Robotics Challenge 20 March 2014

Vying for the US Robotics Challenge

    Professional and academics team up for a contest to develop robotic rescuers for disaster response operations.
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    DARPA Robotics Challenge teams will present their solutions on a simulator DARPA Robotics Challenge teams will present their solutions on a simulator
    By Sarah Carnvek
    C-3PO is a protocol droid designed to serve humans, but it wouldn't be able to save them if they got caught under rubble in an earthquake. Wall-E, a waste-collecting robot, would also find it tough going should disaster strike and trap people.
    But if you head south to Ben-Gurion University of the Negev, you’ll come across plans for the superhero of robots – one that could rescue people in disaster zones.  
    Prof. Hugo Guterman of BGU’s Department of Electrical and Computer Engineering is leading a team from the Israeli robotics industry (Israel Aerospace Industries and Cogniteam) and academia (BGU, Bar-Ilan University, Technion-Israel Institute of Technology) to compete in the much-hyped Defense Advanced Research Projects Agency (DARPA) Robotics Challenge.  
    Their mission: To develop robotic technology for search-and-rescue operations. The prize: $2 million. 
    US-based DARPA came up with the Robotics Challenge in answer to such calamities as the Fukushima Daiichi nuclear catastrophe, the Deepwater Horizon oil spill and the Chilean Copiapó mine collapse. 
    "Our best robotic tools are helping, but they are not yet robust enough to function in all environments and perform the basic tasks needed to mitigate a crisis situation," reads the website. “The DARPA Robotics Challenge program will help meet these needs directly by developing robotic technology for disaster response operations.”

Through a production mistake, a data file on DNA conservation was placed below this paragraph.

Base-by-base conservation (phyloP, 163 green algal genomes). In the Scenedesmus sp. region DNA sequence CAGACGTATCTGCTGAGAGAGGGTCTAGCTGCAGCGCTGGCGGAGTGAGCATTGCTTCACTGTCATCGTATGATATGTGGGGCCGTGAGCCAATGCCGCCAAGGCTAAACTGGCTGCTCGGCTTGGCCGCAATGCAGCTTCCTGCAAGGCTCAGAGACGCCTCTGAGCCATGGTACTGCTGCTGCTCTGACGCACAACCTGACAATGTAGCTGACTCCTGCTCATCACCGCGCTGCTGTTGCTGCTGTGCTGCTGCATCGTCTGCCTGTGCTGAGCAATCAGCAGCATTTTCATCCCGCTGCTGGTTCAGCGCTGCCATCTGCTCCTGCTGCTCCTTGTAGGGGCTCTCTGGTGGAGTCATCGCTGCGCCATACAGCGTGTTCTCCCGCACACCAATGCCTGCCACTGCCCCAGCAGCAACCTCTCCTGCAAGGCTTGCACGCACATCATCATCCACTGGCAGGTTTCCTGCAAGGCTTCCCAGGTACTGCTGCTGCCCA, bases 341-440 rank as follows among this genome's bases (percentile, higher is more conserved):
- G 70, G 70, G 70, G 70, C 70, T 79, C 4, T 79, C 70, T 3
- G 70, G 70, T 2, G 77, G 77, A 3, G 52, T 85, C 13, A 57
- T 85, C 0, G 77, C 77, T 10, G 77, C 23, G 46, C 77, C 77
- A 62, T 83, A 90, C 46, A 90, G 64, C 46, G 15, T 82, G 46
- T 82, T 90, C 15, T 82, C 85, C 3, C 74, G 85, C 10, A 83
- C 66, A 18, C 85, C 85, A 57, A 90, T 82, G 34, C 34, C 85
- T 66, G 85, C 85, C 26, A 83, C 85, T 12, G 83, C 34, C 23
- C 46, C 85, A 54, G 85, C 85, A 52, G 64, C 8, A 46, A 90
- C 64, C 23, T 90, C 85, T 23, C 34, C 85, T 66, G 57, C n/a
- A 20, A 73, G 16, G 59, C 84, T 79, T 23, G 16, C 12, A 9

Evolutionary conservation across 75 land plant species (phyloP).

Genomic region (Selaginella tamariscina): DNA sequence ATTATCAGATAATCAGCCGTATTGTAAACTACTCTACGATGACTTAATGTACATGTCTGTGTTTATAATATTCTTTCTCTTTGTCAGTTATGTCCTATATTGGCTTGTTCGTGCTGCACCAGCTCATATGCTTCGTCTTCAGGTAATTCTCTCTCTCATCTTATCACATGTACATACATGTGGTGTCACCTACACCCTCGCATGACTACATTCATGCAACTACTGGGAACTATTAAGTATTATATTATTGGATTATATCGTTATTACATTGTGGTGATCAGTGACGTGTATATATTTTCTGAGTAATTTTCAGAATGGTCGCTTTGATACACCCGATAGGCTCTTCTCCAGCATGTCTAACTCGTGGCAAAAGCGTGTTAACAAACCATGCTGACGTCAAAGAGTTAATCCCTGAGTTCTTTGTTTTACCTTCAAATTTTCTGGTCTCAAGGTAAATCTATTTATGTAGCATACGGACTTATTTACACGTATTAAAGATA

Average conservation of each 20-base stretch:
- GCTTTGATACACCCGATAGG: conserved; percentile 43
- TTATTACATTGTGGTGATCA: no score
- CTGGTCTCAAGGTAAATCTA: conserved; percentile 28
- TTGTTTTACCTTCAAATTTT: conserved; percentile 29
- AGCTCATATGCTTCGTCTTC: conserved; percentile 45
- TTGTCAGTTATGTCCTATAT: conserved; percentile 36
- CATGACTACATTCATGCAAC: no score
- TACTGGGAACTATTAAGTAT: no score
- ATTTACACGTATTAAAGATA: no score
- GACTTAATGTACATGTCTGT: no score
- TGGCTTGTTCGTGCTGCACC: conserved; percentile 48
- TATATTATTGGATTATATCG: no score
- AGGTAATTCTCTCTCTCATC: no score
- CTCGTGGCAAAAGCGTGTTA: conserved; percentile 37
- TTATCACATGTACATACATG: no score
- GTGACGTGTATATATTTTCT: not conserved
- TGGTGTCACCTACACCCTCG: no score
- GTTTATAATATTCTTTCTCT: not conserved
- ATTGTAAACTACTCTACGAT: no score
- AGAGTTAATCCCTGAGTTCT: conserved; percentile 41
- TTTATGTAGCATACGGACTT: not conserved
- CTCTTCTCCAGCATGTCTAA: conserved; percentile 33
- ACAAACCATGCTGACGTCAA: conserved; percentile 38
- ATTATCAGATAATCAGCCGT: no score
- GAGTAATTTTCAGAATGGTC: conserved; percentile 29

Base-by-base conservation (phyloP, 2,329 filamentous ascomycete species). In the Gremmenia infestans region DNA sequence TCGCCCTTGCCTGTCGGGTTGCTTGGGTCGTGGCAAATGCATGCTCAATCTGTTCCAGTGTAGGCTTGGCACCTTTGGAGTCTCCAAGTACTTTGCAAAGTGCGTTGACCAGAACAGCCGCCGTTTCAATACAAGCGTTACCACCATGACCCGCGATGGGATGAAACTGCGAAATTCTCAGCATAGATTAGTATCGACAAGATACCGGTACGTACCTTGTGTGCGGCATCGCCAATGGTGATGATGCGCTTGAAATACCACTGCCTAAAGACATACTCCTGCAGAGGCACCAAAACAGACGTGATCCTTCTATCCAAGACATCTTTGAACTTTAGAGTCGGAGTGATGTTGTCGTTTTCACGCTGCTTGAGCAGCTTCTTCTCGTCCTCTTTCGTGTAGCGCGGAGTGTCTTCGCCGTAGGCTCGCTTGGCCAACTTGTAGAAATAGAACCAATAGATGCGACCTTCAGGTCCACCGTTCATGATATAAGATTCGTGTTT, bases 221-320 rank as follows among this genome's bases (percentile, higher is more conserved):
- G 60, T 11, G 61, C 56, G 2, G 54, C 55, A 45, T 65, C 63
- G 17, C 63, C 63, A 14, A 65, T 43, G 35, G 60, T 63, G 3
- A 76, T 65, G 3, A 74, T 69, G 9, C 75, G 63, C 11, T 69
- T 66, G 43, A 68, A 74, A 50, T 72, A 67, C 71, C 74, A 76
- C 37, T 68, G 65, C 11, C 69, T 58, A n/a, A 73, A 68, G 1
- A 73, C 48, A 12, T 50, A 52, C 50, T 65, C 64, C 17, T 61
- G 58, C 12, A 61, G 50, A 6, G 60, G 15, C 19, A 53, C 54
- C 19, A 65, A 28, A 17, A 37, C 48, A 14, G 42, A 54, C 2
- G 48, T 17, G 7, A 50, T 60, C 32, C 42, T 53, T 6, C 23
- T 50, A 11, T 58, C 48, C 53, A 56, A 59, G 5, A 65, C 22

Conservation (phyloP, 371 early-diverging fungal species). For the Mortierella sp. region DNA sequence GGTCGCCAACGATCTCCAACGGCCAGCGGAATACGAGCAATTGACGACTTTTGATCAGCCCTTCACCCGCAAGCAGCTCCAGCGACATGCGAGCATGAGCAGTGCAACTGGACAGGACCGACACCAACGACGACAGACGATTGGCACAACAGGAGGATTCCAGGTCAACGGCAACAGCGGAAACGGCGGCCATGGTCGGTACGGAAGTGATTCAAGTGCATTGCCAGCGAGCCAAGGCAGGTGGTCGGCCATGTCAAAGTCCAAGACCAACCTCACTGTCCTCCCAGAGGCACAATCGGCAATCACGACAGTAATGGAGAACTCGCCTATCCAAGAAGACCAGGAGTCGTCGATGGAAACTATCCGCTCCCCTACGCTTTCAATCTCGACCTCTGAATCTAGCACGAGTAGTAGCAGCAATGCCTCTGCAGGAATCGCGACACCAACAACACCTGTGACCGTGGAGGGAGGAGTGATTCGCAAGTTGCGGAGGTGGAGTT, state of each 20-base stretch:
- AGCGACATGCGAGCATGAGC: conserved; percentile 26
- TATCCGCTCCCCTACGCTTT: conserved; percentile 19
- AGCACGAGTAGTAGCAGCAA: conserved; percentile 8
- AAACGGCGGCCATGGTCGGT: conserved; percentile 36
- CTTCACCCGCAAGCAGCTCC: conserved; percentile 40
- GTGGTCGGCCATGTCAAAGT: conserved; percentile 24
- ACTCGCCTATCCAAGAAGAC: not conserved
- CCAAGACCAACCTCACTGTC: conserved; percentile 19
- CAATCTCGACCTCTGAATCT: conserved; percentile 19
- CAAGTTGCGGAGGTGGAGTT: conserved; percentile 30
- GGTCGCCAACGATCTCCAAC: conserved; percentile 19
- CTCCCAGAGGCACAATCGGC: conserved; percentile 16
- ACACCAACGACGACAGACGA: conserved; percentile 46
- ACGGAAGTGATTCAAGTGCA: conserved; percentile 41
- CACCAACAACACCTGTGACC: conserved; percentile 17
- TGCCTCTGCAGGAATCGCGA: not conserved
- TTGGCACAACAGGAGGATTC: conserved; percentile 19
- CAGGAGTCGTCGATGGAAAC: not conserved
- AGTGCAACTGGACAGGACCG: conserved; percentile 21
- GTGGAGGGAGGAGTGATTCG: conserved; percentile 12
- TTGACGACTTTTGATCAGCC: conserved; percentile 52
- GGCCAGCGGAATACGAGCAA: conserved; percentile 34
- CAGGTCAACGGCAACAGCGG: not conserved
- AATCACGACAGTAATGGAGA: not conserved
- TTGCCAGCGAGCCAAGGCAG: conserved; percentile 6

The multi-tiered contest has events scheduled for June and December 2013 and December 2014.
    "Israel's participation in this contest is a major recognition of our capabilities," team leader Guterman says. "Israel is a very special country because we have a lot of initiatives here. DARPA made the challenge at a very high level to push the engineers into making great technology." 
    The sole Israeli contender 
    The DARPA Robotics Challenge is open to everyone, but DARPA is funding only 18 teams -- seven developing both hardware and software, and eleven (including Israel's delegation, Robil) developing software only.  
    Robil is the only foreign team in the funded track of the challenge, competing against such formidable contenders as MIT and NASA’s Jet Propulsion Laboratory.
    Using its $375,000 DARPA budget, Robil will develop software for a modified version of the Boston Dynamics-designed Atlas robot. The team will present its product in a cloud-based, open-source, real-time, operator-interactive simulator that Gill Pratt, program manager for the competition, predicted to be “one of DARPA’s legacies to the robotics community.”
    Pratt said the Challenge aims to “catalyze robotics development across all fields so that we as a community end up with more capable, more affordable robots that are easier to operate.”  
    “The value of a cloud-based simulator is that it gives talent from any location a common space to train, design, test and collaborate on ideas without the need for expensive hardware and prototyping. That opens the door to innovation.” 
    An international mission 
    If DARPA has its way, natural disasters in the future will be more easily and safely addressed through the use of sophisticated robots using standard tools and equipment commonly available in human environments, ranging from hand tools to vehicles.  
    In the final challenge, the robots will have to drive a utility vehicle, travel on rough terrain, remove debris, open a door and enter a building, climb a ladder or stairs, use a tool to break through concrete, locate and close a valve and replace a component. 
    "The robot must be autonomous," Guterman says. "It must be an intelligent robot. The people are not controlling what he's doing but rather telling him what he needs to do, and then he does it."

    The winning robot must be able to function independently.
    DARPA, touted as the most important challenge for robotics experts, is all about innovation, originality and mathematical equations.
    “Just as natural and man-made disasters are common worldwide challenges,” said Pratt, “the international robotics community shares a common goal of advancing robotic technology to the point where it can have a tangible and